Wall Street is looking for a sign, any sign, that U.S. inflation is coming off a rapid boil. But they are unlikely to find much cooling off in May’s report on consumer prices.
The consumer price index is expected to show a large 0.7% increase when the report is released Friday morning — more than double the gain in the prior month.
And the number could be even higher after another spike in the cost of gasoline as well as steadily rising rents and food prices.
The increase inflation over the past year, meanwhile, is forecast to stay near a 40-year high of 8.4%.
In April, the yearly rate fell for the first time in eight months to 8.3%. The prior 8.5% reading in March was the biggest since December of 1981.
The big worry on Wall Street
is that inflation is shifting to services from goods. That’s because rising prices in services — think rent, hotel rates and plane tickets — tend to be harder to reverse and are often a sign inflation is becoming embedded in the economy.
Until very recently, most of the inflation in the U.S. was concentrated in goods such as new and used vehicles, gasoline, food and other consumer goods.
Goods inflation has been driven by a combination of high demand and ongoing shortages of key materials such as computer chips in the wake of the pandemic.
While the supply shortages appear to be starting to ease, the higher cost of gas, grains and other crucial materials has added to the cost of services.
Restaurants are paying higher prices for foodstuffs, for example, and home builders are still hampered by high costs of supplies and labor.
Last month, services accounted for about 40% of inflation —and the number is rising. The yearly rate of service inflation has almost doubled to 4.9% in April from last summer.
“Recently the drivers of inflation have been evolving towards services,” said U.S. economist Alex Pelle of Mizuho Securities.
By far the biggest contributor to service inflation has been escalating rents and home prices. Shelter is the single biggest component of the consumer price index, making up one-third of the overall price gauge.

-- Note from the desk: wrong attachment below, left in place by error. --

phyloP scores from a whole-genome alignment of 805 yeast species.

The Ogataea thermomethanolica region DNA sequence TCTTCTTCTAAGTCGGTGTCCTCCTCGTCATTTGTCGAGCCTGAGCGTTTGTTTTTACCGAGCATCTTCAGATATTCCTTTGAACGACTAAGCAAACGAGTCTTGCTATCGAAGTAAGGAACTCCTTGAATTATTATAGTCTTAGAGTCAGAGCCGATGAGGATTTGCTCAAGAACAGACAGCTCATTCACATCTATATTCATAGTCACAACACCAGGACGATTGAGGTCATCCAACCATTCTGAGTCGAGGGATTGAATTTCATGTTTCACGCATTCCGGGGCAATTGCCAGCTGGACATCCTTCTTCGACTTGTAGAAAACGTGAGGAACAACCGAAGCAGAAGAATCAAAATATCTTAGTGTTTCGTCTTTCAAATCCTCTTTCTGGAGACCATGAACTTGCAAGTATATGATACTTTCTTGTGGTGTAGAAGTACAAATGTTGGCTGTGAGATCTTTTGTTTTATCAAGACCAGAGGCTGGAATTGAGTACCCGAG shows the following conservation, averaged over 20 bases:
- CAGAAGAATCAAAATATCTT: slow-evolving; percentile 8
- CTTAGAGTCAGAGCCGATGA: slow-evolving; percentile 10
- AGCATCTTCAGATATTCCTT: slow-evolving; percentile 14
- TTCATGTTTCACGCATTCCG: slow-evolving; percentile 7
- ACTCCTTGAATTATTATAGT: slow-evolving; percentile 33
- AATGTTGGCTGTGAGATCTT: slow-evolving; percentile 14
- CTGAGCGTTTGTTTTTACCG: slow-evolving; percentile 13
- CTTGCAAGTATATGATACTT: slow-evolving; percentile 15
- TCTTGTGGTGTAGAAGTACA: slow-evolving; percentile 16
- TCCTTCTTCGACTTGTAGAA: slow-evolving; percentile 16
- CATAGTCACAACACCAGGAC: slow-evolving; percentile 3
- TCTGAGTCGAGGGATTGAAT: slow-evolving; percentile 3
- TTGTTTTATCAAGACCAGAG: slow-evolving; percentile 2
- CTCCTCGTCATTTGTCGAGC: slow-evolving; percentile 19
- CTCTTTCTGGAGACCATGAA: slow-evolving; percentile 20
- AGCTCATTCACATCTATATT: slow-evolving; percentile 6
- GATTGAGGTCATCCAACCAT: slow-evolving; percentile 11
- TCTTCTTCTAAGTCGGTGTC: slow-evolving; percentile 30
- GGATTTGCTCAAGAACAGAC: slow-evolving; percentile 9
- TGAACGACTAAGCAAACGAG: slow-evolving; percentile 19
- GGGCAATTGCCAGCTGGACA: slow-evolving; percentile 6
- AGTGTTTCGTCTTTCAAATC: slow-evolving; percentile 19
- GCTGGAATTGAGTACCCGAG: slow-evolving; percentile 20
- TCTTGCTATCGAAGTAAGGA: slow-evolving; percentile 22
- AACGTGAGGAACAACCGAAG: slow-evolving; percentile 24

Rents have climbed 4.8% in the past year — the fastest gain since 1987.
Owing to higher rents, the so-called core rate of inflation is forecast to rise a sharp 0.5% in May. That would put the yearly rate at a steep 5.9% vs. 6.2% in March.
The core rate omits food and energy and is seen as a more reliable predictor of future inflation trends. Food and gas price often undergo large swings and seldom remain high for more than a few years at a time.
The Federal Reserve, the nation’s inflation guardian, can’t ignore higher food and gas prices, however. They are household staples and are generating much of the public and political outcry about high inflation.
The central bank is on track to raise interest rates sharply over the next year and eventually that should slow the economy enough to start to corral inflation.
The 30-year fixed mortgage rate, for example, has doubled to nearly 5.5% from 2.7.5% last fall. Higher rates should dampen demand for housing and partly rein in housing costs, but it won’t happen overnight.
What does that mean for the Fed? The central bank is going to have to keep raising interest rates rapidly to show it means business — or risk higher inflation in the long run.
“Any thought of a ‘pause’ in Fed rate hikes in September, as Atlanta Fed
President [Raphael] Bostic mused about, seems highly improbable,” said Stephen Stanley, chief economist at Amherst Pierpont Securities.